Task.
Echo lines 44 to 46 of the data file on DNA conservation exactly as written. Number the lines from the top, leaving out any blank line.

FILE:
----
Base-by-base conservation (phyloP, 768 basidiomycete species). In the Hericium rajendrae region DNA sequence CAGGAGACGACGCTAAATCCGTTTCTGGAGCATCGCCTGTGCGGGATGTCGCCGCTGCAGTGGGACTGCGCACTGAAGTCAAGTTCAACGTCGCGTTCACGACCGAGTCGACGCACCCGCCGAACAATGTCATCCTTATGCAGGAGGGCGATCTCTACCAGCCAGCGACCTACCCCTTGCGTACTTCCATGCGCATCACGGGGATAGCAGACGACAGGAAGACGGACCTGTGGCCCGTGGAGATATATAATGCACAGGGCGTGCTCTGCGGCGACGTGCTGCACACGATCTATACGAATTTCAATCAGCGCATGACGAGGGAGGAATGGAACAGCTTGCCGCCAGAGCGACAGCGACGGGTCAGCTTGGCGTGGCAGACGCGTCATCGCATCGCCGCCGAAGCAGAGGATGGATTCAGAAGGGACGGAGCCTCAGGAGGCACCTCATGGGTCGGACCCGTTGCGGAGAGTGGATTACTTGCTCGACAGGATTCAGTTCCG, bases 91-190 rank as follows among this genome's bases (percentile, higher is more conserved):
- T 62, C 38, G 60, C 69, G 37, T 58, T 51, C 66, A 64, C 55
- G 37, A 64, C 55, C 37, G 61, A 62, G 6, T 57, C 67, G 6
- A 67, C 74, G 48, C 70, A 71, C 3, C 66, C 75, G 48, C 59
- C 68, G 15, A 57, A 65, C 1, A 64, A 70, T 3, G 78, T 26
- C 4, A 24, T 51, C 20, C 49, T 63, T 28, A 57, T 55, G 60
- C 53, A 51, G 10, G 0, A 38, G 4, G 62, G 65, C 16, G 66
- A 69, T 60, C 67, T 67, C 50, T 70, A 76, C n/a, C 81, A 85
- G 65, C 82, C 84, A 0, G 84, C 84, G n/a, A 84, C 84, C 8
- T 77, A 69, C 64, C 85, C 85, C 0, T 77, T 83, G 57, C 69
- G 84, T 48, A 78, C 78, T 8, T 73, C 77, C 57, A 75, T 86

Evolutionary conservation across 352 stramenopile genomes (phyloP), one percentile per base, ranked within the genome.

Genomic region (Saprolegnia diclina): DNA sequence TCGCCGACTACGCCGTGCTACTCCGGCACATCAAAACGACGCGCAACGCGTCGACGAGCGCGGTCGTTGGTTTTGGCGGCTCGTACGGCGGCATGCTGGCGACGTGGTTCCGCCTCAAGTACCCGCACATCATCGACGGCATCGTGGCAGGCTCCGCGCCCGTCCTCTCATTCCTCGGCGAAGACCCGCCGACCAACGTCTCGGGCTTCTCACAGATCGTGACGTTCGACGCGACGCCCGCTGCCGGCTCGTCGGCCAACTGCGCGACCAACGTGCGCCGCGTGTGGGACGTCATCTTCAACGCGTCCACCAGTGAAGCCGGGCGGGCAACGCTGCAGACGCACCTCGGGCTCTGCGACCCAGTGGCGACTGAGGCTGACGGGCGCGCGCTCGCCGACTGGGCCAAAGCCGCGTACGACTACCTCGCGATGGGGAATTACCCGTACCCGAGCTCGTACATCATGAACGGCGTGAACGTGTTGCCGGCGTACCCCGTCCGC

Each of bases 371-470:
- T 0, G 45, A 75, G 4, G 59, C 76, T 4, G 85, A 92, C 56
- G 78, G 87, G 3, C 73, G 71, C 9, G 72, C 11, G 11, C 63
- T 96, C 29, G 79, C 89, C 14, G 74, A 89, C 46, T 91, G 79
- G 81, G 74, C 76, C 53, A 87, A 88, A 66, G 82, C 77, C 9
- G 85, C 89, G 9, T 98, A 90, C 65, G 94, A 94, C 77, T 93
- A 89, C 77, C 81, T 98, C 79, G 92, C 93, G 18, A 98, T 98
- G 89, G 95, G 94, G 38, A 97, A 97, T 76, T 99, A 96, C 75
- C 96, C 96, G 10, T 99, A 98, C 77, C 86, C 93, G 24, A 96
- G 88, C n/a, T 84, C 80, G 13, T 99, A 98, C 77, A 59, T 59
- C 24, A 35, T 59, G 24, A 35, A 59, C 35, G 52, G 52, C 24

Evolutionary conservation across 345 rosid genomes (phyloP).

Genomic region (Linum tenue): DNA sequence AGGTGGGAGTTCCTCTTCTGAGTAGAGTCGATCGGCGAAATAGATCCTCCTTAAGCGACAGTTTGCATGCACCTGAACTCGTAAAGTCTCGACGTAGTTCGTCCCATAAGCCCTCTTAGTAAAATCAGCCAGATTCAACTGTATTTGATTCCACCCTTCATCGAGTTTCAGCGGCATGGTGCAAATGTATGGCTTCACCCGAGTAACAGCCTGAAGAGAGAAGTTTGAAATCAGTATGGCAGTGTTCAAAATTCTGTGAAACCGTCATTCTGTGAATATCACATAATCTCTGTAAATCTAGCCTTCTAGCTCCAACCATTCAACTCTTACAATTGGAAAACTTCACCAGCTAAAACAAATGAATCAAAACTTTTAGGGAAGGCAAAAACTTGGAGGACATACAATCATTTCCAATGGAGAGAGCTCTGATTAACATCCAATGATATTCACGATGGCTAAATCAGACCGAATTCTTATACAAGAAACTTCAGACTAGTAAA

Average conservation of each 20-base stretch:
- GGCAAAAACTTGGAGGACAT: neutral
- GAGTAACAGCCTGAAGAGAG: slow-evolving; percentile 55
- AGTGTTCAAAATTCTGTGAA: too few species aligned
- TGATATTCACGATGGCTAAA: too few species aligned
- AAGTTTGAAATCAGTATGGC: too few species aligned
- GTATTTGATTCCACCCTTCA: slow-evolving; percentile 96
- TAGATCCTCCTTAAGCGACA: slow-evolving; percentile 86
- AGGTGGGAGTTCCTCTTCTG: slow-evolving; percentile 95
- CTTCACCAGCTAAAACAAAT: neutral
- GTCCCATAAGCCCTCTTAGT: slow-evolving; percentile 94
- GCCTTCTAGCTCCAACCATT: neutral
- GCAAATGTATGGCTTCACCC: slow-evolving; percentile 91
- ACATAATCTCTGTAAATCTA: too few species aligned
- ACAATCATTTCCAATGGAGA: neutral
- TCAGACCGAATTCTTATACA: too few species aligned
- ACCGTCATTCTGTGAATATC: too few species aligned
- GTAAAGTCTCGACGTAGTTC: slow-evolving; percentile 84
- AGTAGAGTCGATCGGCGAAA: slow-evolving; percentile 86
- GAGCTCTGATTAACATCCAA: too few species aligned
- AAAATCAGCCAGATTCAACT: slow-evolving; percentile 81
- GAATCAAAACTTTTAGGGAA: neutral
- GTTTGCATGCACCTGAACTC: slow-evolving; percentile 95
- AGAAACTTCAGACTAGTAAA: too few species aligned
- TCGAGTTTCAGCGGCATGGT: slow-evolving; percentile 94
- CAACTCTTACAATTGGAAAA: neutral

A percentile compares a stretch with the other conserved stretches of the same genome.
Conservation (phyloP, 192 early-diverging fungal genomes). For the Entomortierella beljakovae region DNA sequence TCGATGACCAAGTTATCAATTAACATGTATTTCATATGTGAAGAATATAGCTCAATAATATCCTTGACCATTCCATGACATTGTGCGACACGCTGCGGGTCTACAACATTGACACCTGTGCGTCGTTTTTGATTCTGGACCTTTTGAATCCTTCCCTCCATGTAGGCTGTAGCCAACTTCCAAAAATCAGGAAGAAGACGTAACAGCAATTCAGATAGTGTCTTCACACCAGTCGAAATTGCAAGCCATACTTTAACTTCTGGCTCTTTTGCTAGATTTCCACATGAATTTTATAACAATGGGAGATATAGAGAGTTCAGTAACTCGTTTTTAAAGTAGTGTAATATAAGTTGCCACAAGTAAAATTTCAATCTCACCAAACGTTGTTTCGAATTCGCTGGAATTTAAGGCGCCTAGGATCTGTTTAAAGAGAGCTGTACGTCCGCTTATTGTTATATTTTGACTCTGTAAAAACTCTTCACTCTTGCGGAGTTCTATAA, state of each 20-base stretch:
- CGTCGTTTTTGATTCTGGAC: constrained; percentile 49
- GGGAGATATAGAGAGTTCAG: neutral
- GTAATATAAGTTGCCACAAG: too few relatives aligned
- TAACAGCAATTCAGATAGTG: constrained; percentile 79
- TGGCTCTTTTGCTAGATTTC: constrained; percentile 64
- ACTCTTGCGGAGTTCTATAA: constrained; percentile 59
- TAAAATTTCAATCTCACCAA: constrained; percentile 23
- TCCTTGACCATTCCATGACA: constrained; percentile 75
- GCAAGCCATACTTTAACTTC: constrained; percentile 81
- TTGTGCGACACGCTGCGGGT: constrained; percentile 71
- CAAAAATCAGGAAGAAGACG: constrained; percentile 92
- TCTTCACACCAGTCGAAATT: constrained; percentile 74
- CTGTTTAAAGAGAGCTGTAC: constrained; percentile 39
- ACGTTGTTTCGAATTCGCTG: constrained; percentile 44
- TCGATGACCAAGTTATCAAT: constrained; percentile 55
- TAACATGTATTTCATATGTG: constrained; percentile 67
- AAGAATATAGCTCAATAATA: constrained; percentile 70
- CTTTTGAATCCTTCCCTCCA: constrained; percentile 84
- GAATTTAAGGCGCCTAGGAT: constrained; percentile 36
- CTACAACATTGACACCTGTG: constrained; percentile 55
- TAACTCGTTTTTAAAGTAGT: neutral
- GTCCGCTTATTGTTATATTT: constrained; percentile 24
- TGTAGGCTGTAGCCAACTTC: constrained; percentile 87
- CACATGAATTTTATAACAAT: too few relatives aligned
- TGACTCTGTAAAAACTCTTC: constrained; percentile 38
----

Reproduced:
- GTAAAGTCTCGACGTAGTTC: slow-evolving; percentile 84
- AGTAGAGTCGATCGGCGAAA: slow-evolving; percentile 86
- GAGCTCTGATTAACATCCAA: too few species aligned